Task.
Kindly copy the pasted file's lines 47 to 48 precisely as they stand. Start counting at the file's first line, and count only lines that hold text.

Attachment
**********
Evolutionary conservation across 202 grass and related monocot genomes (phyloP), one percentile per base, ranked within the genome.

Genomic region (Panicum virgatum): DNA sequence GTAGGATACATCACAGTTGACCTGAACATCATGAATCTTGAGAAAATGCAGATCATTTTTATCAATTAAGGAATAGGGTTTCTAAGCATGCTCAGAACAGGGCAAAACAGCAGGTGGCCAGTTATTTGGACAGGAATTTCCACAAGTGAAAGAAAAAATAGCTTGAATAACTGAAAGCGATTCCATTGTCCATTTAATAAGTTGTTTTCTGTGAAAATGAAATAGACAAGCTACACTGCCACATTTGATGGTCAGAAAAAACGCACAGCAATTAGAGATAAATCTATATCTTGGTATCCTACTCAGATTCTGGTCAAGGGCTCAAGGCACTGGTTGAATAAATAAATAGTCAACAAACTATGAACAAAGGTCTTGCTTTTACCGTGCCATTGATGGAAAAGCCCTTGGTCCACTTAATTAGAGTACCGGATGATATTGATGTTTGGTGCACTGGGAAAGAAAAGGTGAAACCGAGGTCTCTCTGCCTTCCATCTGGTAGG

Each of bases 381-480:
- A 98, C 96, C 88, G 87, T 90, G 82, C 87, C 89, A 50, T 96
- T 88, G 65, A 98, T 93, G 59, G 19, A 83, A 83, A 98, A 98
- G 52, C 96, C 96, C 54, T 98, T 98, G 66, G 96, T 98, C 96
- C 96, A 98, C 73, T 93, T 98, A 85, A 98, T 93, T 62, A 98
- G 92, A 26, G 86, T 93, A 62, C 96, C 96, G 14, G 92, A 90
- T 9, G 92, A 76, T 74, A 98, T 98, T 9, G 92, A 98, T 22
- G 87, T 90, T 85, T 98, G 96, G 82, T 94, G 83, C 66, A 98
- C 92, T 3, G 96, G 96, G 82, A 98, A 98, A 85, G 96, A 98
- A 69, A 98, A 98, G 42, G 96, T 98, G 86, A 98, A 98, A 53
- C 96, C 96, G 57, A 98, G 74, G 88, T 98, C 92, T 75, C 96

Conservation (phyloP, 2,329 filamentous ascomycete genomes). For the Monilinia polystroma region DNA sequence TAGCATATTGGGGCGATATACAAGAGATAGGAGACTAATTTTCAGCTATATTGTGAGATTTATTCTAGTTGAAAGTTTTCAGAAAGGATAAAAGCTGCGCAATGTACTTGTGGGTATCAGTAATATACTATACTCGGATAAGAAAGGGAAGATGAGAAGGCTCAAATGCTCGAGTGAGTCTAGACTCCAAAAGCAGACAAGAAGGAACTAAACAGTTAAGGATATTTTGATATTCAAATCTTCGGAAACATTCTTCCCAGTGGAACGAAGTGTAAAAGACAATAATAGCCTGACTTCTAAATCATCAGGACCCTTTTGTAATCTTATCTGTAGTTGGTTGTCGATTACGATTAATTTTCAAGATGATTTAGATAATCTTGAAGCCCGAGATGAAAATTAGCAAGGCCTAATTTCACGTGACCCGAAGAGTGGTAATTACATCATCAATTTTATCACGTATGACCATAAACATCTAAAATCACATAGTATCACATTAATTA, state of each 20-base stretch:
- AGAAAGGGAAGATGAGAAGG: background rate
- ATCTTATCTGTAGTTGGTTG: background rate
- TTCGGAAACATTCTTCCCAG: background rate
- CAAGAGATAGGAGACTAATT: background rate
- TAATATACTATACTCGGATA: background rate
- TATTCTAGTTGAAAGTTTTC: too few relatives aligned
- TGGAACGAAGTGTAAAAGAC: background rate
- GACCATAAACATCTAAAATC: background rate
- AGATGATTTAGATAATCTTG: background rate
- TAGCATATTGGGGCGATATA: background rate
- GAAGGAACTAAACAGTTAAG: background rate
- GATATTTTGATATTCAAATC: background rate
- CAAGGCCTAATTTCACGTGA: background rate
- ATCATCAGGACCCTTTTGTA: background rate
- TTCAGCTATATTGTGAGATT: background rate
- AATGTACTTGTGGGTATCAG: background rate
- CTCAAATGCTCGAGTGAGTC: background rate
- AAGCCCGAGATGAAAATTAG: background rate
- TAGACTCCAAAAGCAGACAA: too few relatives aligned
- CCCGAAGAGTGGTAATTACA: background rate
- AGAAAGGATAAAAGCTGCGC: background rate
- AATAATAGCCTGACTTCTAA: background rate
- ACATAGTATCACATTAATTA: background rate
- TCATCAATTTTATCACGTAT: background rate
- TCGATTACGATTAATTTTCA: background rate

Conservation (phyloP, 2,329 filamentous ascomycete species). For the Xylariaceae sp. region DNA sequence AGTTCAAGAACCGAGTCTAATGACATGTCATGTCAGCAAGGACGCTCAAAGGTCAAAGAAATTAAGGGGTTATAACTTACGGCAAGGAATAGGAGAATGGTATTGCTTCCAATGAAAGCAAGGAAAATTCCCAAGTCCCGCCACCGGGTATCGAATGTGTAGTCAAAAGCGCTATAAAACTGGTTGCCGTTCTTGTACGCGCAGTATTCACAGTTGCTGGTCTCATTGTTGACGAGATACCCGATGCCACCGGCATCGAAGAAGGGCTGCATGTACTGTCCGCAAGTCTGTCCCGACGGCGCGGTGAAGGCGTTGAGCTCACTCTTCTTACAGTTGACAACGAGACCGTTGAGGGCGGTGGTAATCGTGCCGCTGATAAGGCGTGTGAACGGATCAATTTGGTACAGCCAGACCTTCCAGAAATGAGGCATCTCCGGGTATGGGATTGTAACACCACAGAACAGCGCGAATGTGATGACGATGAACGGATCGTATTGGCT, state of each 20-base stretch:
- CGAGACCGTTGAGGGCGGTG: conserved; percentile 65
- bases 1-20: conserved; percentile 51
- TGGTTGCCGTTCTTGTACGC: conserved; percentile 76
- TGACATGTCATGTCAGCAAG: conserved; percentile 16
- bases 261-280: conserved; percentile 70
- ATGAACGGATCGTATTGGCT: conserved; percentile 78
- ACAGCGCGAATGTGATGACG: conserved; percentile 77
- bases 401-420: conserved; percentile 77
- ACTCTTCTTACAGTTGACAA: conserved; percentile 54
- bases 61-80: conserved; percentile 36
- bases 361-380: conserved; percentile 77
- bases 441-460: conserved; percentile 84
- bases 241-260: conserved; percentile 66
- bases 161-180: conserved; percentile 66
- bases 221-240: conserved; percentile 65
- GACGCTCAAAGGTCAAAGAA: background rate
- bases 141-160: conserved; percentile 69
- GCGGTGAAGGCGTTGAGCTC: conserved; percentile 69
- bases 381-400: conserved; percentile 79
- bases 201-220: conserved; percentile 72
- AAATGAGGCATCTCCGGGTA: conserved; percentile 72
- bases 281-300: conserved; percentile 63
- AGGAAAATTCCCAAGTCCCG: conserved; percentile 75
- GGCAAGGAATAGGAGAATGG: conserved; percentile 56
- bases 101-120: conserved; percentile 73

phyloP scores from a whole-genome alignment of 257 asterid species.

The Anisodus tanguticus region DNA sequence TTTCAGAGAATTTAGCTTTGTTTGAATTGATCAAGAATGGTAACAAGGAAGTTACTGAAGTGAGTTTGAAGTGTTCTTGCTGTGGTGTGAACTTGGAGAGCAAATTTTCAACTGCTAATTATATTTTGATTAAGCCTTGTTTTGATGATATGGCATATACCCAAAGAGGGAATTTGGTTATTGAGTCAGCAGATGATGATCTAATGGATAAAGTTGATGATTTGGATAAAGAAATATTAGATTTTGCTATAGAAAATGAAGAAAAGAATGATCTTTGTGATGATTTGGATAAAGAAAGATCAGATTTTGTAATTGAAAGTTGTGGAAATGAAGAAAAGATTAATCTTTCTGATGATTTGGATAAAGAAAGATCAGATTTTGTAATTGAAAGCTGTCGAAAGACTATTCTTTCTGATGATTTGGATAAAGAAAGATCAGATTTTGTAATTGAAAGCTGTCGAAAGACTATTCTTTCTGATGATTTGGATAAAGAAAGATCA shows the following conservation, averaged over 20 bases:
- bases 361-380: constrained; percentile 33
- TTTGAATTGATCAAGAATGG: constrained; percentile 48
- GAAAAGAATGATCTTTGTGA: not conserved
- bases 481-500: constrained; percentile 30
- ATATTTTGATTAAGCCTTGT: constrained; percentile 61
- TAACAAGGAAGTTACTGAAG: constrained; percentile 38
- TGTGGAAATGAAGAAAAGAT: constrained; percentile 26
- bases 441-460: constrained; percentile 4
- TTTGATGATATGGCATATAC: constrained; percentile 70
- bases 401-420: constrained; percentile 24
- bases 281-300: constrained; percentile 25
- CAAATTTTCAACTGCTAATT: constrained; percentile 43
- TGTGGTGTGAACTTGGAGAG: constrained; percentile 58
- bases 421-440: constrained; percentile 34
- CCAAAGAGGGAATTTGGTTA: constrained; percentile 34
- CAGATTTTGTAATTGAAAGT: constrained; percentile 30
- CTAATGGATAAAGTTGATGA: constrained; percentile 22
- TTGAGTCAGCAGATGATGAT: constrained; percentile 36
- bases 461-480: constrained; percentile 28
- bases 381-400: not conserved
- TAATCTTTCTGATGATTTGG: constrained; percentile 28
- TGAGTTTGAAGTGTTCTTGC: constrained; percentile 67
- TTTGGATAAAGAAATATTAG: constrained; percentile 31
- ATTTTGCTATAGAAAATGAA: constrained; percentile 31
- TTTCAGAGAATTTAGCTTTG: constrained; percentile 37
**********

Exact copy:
- ACAGCGCGAATGTGATGACG: conserved; percentile 77
- bases 401-420: conserved; percentile 77